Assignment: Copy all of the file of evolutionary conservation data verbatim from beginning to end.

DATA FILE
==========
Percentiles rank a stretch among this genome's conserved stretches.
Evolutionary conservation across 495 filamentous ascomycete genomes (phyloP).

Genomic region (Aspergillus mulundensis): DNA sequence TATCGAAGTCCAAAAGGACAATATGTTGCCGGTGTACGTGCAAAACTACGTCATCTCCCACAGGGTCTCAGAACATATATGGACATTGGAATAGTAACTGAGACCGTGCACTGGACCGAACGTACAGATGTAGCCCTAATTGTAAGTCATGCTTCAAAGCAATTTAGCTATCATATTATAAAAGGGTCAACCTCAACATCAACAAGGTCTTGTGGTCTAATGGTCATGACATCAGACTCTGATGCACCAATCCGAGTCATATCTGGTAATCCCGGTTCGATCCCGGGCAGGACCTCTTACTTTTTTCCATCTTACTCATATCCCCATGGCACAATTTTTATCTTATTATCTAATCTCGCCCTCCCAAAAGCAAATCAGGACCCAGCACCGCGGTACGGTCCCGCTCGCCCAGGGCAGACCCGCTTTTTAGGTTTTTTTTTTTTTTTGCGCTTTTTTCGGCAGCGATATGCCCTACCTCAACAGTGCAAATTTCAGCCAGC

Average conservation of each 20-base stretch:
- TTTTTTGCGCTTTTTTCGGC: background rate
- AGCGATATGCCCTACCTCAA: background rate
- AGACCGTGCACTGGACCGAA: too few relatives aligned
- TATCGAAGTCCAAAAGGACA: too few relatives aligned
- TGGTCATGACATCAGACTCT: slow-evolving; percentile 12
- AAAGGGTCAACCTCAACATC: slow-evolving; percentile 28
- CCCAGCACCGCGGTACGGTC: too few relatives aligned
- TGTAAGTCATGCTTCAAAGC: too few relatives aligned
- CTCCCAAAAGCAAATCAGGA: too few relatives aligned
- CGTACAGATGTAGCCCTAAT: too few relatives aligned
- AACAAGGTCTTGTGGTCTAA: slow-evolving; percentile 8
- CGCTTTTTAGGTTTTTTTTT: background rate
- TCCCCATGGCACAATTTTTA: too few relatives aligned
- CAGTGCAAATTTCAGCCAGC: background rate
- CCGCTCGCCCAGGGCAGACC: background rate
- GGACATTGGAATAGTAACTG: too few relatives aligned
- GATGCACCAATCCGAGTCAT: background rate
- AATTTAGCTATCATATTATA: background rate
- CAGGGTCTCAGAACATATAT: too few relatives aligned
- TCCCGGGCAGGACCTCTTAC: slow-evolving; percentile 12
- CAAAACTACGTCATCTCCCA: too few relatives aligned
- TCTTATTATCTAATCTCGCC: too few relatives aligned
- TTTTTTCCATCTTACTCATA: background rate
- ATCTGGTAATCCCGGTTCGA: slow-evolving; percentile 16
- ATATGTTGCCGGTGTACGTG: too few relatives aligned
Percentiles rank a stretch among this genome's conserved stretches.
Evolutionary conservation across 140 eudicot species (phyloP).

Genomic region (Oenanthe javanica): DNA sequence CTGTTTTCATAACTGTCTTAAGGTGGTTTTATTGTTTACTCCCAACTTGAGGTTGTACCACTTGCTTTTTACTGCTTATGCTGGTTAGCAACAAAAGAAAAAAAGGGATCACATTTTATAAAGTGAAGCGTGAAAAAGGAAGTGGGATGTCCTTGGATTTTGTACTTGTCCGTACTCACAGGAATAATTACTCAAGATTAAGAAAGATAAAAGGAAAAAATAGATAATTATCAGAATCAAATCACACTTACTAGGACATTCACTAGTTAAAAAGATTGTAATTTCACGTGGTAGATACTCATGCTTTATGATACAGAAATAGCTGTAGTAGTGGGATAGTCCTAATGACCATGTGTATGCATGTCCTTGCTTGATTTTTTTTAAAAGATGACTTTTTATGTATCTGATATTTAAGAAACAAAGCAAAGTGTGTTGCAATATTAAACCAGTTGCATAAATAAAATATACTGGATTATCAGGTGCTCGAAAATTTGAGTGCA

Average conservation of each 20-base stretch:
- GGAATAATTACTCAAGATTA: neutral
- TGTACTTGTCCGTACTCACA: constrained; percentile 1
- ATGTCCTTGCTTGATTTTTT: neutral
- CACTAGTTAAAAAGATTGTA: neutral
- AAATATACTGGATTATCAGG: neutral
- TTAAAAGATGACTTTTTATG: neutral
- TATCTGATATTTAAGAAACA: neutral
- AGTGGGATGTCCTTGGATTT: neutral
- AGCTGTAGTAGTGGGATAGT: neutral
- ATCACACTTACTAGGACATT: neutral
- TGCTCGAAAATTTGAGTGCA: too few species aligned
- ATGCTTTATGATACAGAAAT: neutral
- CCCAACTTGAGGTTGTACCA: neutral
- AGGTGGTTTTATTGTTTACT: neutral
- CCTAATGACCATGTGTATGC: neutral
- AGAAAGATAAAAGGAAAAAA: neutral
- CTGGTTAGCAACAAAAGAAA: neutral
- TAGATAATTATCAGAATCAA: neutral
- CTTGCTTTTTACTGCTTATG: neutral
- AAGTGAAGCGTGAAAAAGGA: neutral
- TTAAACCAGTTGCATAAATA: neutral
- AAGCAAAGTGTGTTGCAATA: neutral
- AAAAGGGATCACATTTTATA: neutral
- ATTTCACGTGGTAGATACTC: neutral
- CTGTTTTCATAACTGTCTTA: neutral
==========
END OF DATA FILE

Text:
Percentiles rank a stretch among this genome's conserved stretches.
Evolutionary conservation across 495 filamentous ascomycete genomes (phyloP).

Genomic region (Aspergillus mulundensis): DNA sequence TATCGAAGTCCAAAAGGACAATATGTTGCCGGTGTACGTGCAAAACTACGTCATCTCCCACAGGGTCTCAGAACATATATGGACATTGGAATAGTAACTGAGACCGTGCACTGGACCGAACGTACAGATGTAGCCCTAATTGTAAGTCATGCTTCAAAGCAATTTAGCTATCATATTATAAAAGGGTCAACCTCAACATCAACAAGGTCTTGTGGTCTAATGGTCATGACATCAGACTCTGATGCACCAATCCGAGTCATATCTGGTAATCCCGGTTCGATCCCGGGCAGGACCTCTTACTTTTTTCCATCTTACTCATATCCCCATGGCACAATTTTTATCTTATTATCTAATCTCGCCCTCCCAAAAGCAAATCAGGACCCAGCACCGCGGTACGGTCCCGCTCGCCCAGGGCAGACCCGCTTTTTAGGTTTTTTTTTTTTTTTGCGCTTTTTTCGGCAGCGATATGCCCTACCTCAACAGTGCAAATTTCAGCCAGC

Average conservation of each 20-base stretch:
- TTTTTTGCGCTTTTTTCGGC: background rate
- AGCGATATGCCCTACCTCAA: background rate
- AGACCGTGCACTGGACCGAA: too few relatives aligned
- TATCGAAGTCCAAAAGGACA: too few relatives aligned
- TGGTCATGACATCAGACTCT: slow-evolving; percentile 12
- AAAGGGTCAACCTCAACATC: slow-evolving; percentile 28
- CCCAGCACCGCGGTACGGTC: too few relatives aligned
- TGTAAGTCATGCTTCAAAGC: too few relatives aligned
- CTCCCAAAAGCAAATCAGGA: too few relatives aligned
- CGTACAGATGTAGCCCTAAT: too few relatives aligned
- AACAAGGTCTTGTGGTCTAA: slow-evolving; percentile 8
- CGCTTTTTAGGTTTTTTTTT: background rate
- TCCCCATGGCACAATTTTTA: too few relatives aligned
- CAGTGCAAATTTCAGCCAGC: background rate
- CCGCTCGCCCAGGGCAGACC: background rate
- GGACATTGGAATAGTAACTG: too few relatives aligned
- GATGCACCAATCCGAGTCAT: background rate
- AATTTAGCTATCATATTATA: background rate
- CAGGGTCTCAGAACATATAT: too few relatives aligned
- TCCCGGGCAGGACCTCTTAC: slow-evolving; percentile 12
- CAAAACTACGTCATCTCCCA: too few relatives aligned
- TCTTATTATCTAATCTCGCC: too few relatives aligned
- TTTTTTCCATCTTACTCATA: background rate
- ATCTGGTAATCCCGGTTCGA: slow-evolving; percentile 16
- ATATGTTGCCGGTGTACGTG: too few relatives aligned
Percentiles rank a stretch among this genome's conserved stretches.
Evolutionary conservation across 140 eudicot species (phyloP).

Genomic region (Oenanthe javanica): DNA sequence CTGTTTTCATAACTGTCTTAAGGTGGTTTTATTGTTTACTCCCAACTTGAGGTTGTACCACTTGCTTTTTACTGCTTATGCTGGTTAGCAACAAAAGAAAAAAAGGGATCACATTTTATAAAGTGAAGCGTGAAAAAGGAAGTGGGATGTCCTTGGATTTTGTACTTGTCCGTACTCACAGGAATAATTACTCAAGATTAAGAAAGATAAAAGGAAAAAATAGATAATTATCAGAATCAAATCACACTTACTAGGACATTCACTAGTTAAAAAGATTGTAATTTCACGTGGTAGATACTCATGCTTTATGATACAGAAATAGCTGTAGTAGTGGGATAGTCCTAATGACCATGTGTATGCATGTCCTTGCTTGATTTTTTTTAAAAGATGACTTTTTATGTATCTGATATTTAAGAAACAAAGCAAAGTGTGTTGCAATATTAAACCAGTTGCATAAATAAAATATACTGGATTATCAGGTGCTCGAAAATTTGAGTGCA

Average conservation of each 20-base stretch:
- GGAATAATTACTCAAGATTA: neutral
- TGTACTTGTCCGTACTCACA: constrained; percentile 1
- ATGTCCTTGCTTGATTTTTT: neutral
- CACTAGTTAAAAAGATTGTA: neutral
- AAATATACTGGATTATCAGG: neutral
- TTAAAAGATGACTTTTTATG: neutral
- TATCTGATATTTAAGAAACA: neutral
- AGTGGGATGTCCTTGGATTT: neutral
- AGCTGTAGTAGTGGGATAGT: neutral
- ATCACACTTACTAGGACATT: neutral
- TGCTCGAAAATTTGAGTGCA: too few species aligned
- ATGCTTTATGATACAGAAAT: neutral
- CCCAACTTGAGGTTGTACCA: neutral
- AGGTGGTTTTATTGTTTACT: neutral
- CCTAATGACCATGTGTATGC: neutral
- AGAAAGATAAAAGGAAAAAA: neutral
- CTGGTTAGCAACAAAAGAAA: neutral
- TAGATAATTATCAGAATCAA: neutral
- CTTGCTTTTTACTGCTTATG: neutral
- AAGTGAAGCGTGAAAAAGGA: neutral
- TTAAACCAGTTGCATAAATA: neutral
- AAGCAAAGTGTGTTGCAATA: neutral
- AAAAGGGATCACATTTTATA: neutral
- ATTTCACGTGGTAGATACTC: neutral
- CTGTTTTCATAACTGTCTTA: neutral